The depression hung upon Amua, like a man carrying his own tombstone.
"I do not feel the need for exercise today, Ed. Please. Let me be."
He turned his attention back to his letter, absorbed in his own grief.
"I'm afraid I can't do that, Amua. This is your last warning."
Amua ignored him. Silence reigned.
But what was that sound? A faint hint of laughter. Amua shook his head. He strained to hear it. The softest sound he could imagine, right on the edges of his hearing. He couldn't even be sure it was truly there. The laughter came the slightest bit louder and faded out again. So like his wife. And yet, so like his children. Without thinking, he stumbled off his chair and into the labyrinth. The laughter taunted him. Growing ever closer and ever further away. The rational part of his brain told him that they would never allow him to see another person, not even the vid of another. The irrational side of his brain told him that he might round the corner and find a video on the wall of his wife and children playing together. How he longed to see them again, how he longed to be assured that the images in his memories were correct. He knew this was a ploy to get him up and exercising, but could they be doing a reward system whereby he got to see an image of his family in exchange for cooperation?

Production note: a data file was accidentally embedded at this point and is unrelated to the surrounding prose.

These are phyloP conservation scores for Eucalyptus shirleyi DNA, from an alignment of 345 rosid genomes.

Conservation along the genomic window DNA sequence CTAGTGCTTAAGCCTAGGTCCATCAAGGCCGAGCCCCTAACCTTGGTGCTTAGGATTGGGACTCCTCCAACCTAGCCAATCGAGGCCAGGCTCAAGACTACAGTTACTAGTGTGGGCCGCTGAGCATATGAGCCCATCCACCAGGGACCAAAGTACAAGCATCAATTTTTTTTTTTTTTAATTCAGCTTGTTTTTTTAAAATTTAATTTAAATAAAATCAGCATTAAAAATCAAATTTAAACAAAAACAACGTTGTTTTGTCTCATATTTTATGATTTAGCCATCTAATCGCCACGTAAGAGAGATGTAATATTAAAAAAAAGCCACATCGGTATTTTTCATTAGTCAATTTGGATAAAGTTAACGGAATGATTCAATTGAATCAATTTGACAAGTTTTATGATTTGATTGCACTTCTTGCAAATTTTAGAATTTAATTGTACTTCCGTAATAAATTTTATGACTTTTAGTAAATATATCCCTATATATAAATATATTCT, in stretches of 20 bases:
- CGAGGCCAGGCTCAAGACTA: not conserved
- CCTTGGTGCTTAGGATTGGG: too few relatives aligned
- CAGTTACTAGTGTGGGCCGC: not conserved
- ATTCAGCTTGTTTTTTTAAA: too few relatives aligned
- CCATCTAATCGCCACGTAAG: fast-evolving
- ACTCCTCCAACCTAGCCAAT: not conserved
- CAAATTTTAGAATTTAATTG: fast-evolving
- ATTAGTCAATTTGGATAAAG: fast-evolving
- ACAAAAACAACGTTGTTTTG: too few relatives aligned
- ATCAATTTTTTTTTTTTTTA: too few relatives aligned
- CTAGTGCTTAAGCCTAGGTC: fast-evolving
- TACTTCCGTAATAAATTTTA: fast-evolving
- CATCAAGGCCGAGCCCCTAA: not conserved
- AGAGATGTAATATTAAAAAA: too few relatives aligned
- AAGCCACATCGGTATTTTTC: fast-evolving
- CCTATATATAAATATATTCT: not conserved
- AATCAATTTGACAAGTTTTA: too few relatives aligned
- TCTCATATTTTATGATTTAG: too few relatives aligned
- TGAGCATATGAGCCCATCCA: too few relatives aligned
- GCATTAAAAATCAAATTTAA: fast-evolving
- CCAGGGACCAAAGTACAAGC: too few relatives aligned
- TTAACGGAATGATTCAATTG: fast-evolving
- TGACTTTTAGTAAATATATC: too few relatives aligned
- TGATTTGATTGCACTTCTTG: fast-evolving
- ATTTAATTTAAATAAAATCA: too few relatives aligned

Amua turned every corner, full to the brim with anticipation. Finally, he turned the corner back into his cell and the wall slid shut behind him. He could no longer hear hints of laughter. He stood in the middle of the room in disbelief. He should have known. What use was Hope?
He shakily walked to the bed and sat down on the edge of the bed. His face stony, impassive. Slowly, he lay down on his side and covered his face with his hands. Silence.
At first, his body only shuddered slightly and his crying was barely audible. Soon, the bed shook as loud sobs racked his whole body.
"You bastards, you bastards."
His ceiling clanged with footsteps, stopped directly above him and then walked away again.
Even after Amua fell asleep, tears continued to course down his face and soak into his white mattress.
My People, My People,
How I long to hear assurance that you are well. That there has been progress. That my imprisonment has not been in vain.